• Wi-Fi

• Bluetooth

• Personal Hotspot

• Siri

• Facetime

• Location Services

• Health

• Motion & Fitness

• Analytics & Improvements

• iCloud• iCloud Drive

• Find My Phone

Also annoying, you can only update the OS over Wi-Fi. It’s easily achievable on your travels using free non PII Wi-Fi on your travels.

All the above can easily be achieved using an Android phone. In fact Android is a more flexible OS and as such it is also possible to hide the existence of the apps on your home screen from prying eyes (but not completely) There are many apps that will help you hide apps, such as Nova Launcher. Probably the easiest way is to delete the app from the home screen(s) and from the app tray. Which ever way you hide your apps they are still easy to find. They have to exist in the Google Play Store of installed apps so you can find then there. I tend to watch how people look after their mobile devices in public. It is not hard to see what apps are on person’s mobile.

Apple’s iPhone isn’t as easy to disguise apps, you can do this natively with some of Apple’s preloaded apps by using the Screen Time options in the Settings menu and there are also apps you can download but I don’t like the idea of introducing another / unnecessary app and so I haven’t tried this.

Samsung offers a very intriguing app called, Secure Folder, the easiest way to explain what Secure Folder is, is to say it is like having a phone within a phone. You can either copy your existing apps into Secure Folder where they will be sandboxed from the original apps with the own files & cache or you can download new ones from the Google Play store and create new accounts.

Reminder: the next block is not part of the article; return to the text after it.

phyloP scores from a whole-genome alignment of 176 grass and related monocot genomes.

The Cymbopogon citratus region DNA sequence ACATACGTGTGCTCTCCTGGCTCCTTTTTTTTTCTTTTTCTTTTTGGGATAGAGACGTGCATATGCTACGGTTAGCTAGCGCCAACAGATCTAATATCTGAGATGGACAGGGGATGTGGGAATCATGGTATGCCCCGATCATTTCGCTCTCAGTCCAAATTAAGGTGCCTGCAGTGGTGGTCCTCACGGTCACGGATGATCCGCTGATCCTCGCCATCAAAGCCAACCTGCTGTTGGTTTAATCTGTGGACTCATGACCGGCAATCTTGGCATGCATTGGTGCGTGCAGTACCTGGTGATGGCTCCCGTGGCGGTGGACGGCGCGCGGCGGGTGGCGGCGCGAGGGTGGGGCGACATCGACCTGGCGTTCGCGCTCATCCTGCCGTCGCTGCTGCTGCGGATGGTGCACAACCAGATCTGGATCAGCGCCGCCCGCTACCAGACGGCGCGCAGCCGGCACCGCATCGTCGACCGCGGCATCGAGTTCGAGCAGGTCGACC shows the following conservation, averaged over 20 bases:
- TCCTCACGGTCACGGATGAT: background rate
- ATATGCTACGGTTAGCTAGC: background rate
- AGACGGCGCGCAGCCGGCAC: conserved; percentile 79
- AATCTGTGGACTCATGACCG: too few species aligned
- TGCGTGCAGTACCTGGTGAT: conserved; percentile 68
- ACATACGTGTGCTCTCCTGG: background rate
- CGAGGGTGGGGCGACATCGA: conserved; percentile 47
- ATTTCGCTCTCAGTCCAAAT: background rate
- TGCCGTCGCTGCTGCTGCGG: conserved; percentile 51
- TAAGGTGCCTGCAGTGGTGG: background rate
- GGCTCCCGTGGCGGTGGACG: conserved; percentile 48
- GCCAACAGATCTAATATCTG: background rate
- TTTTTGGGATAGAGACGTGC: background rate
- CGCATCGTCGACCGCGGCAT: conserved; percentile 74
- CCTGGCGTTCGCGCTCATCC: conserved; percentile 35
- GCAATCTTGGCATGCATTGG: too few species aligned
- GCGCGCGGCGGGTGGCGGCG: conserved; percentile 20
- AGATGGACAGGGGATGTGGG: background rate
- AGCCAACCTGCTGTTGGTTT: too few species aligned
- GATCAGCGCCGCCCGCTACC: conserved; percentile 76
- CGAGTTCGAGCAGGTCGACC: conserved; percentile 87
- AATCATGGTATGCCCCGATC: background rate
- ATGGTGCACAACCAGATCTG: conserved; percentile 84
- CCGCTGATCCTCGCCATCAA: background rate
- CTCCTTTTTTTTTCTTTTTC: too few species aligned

By using Secure Folder unlike the Android example above you would not be able to see the Secure Folder apps in the main phones Google Play Store as it has it’s own. To access Secure Folder you would need a PIN or Fingerprint authentication. The app icon can be hidden from the home screen altogether using Quick Panel. This is something I intend to explore using a dual eSIM device.

Hopefully the above helps people improve your privacy, if you only alter the settings of the device you are using, it is still a win.

My Journey Into The World of OSINT

(First Published on Medium February 2020)

My journey into the world of OSINT is now just over one year old. OSINT is not the main area of my work, I don’t get to learn or practice anywhere near as much as I would like but it is certainly the work I enjoy the most.

Following on from my previous Blogs in relation to leveraging messaging apps for OSINT I thought I would share how I conducted the research.